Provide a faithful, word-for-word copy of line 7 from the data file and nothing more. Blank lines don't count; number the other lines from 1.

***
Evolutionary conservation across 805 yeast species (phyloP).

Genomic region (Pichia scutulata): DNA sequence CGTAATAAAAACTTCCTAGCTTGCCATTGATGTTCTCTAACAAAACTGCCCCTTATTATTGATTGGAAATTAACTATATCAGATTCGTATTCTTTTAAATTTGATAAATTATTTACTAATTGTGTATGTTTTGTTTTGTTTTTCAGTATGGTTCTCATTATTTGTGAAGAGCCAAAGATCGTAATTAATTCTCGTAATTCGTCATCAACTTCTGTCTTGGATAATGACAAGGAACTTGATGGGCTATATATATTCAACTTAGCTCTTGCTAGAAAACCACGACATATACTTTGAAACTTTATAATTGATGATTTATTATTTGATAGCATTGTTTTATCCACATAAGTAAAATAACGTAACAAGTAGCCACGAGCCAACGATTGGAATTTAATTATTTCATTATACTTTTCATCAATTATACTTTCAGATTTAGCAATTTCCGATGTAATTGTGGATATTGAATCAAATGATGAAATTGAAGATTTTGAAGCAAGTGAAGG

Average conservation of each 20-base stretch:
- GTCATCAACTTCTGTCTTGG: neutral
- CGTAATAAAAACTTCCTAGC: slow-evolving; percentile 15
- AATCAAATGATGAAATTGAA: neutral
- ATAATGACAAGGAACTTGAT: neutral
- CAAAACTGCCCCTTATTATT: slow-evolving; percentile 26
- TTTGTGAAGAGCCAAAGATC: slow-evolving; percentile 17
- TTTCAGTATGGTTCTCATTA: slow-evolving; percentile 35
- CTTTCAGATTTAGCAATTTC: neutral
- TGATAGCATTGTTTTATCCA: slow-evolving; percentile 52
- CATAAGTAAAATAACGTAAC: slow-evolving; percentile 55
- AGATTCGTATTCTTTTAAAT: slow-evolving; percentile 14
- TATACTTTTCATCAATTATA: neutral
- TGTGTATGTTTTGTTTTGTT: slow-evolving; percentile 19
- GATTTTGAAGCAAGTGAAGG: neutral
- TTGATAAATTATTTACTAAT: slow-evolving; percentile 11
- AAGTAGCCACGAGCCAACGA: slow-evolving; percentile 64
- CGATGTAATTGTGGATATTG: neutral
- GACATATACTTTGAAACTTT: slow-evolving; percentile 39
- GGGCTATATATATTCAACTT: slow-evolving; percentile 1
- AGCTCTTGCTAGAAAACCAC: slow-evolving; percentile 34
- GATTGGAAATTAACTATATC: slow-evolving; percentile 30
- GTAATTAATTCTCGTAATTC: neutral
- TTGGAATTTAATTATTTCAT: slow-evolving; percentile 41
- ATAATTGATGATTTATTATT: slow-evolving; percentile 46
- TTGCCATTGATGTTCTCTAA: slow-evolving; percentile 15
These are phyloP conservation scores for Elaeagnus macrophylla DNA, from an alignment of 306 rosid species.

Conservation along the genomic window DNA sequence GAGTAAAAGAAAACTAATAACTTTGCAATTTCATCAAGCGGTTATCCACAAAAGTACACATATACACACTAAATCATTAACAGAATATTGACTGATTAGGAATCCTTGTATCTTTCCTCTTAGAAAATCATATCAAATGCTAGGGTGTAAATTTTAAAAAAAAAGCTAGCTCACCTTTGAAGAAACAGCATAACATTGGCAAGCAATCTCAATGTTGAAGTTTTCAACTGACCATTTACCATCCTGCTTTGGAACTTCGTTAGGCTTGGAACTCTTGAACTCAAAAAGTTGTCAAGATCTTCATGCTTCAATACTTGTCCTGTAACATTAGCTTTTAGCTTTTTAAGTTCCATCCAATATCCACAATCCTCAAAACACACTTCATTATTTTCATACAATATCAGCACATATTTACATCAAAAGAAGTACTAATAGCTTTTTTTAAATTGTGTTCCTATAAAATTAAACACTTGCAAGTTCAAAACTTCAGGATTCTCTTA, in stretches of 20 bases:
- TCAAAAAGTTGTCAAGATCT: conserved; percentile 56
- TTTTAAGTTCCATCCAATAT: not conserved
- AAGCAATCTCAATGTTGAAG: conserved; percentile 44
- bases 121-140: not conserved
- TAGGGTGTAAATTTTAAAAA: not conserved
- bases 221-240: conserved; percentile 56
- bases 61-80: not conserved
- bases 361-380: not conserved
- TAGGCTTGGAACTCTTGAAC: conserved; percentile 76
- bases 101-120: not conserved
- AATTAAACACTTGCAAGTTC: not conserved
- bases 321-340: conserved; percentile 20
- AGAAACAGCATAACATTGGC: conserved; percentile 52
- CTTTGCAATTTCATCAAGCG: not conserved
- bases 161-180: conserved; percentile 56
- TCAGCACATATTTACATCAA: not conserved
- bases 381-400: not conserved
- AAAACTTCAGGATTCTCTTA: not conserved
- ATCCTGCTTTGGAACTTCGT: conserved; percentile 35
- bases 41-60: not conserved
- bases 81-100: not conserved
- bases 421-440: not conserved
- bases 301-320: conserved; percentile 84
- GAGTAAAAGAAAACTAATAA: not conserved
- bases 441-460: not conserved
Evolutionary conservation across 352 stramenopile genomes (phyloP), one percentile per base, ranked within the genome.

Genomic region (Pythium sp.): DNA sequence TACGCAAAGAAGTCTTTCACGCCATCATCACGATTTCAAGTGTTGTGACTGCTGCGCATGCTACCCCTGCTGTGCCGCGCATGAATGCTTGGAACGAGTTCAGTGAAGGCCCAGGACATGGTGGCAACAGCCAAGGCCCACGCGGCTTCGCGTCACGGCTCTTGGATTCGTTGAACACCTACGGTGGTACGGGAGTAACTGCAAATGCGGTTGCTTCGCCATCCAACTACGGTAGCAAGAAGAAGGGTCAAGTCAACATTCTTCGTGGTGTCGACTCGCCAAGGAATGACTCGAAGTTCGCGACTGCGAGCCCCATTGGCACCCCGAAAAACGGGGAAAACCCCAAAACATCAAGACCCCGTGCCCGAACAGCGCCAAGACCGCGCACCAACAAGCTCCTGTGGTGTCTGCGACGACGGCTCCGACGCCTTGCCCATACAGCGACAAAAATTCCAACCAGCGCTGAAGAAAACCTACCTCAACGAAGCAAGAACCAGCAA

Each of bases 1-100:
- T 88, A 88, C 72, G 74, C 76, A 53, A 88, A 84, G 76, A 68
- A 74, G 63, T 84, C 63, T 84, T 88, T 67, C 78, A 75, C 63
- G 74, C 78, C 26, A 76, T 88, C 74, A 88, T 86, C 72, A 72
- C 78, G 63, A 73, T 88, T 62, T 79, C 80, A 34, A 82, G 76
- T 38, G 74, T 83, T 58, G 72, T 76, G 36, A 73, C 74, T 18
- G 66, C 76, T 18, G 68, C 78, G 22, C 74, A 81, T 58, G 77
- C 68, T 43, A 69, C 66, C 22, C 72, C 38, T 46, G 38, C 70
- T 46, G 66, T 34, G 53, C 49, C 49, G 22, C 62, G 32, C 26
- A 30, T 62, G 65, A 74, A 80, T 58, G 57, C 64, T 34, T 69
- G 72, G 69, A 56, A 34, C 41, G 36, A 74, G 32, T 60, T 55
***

- ATAATGACAAGGAACTTGAT: neutral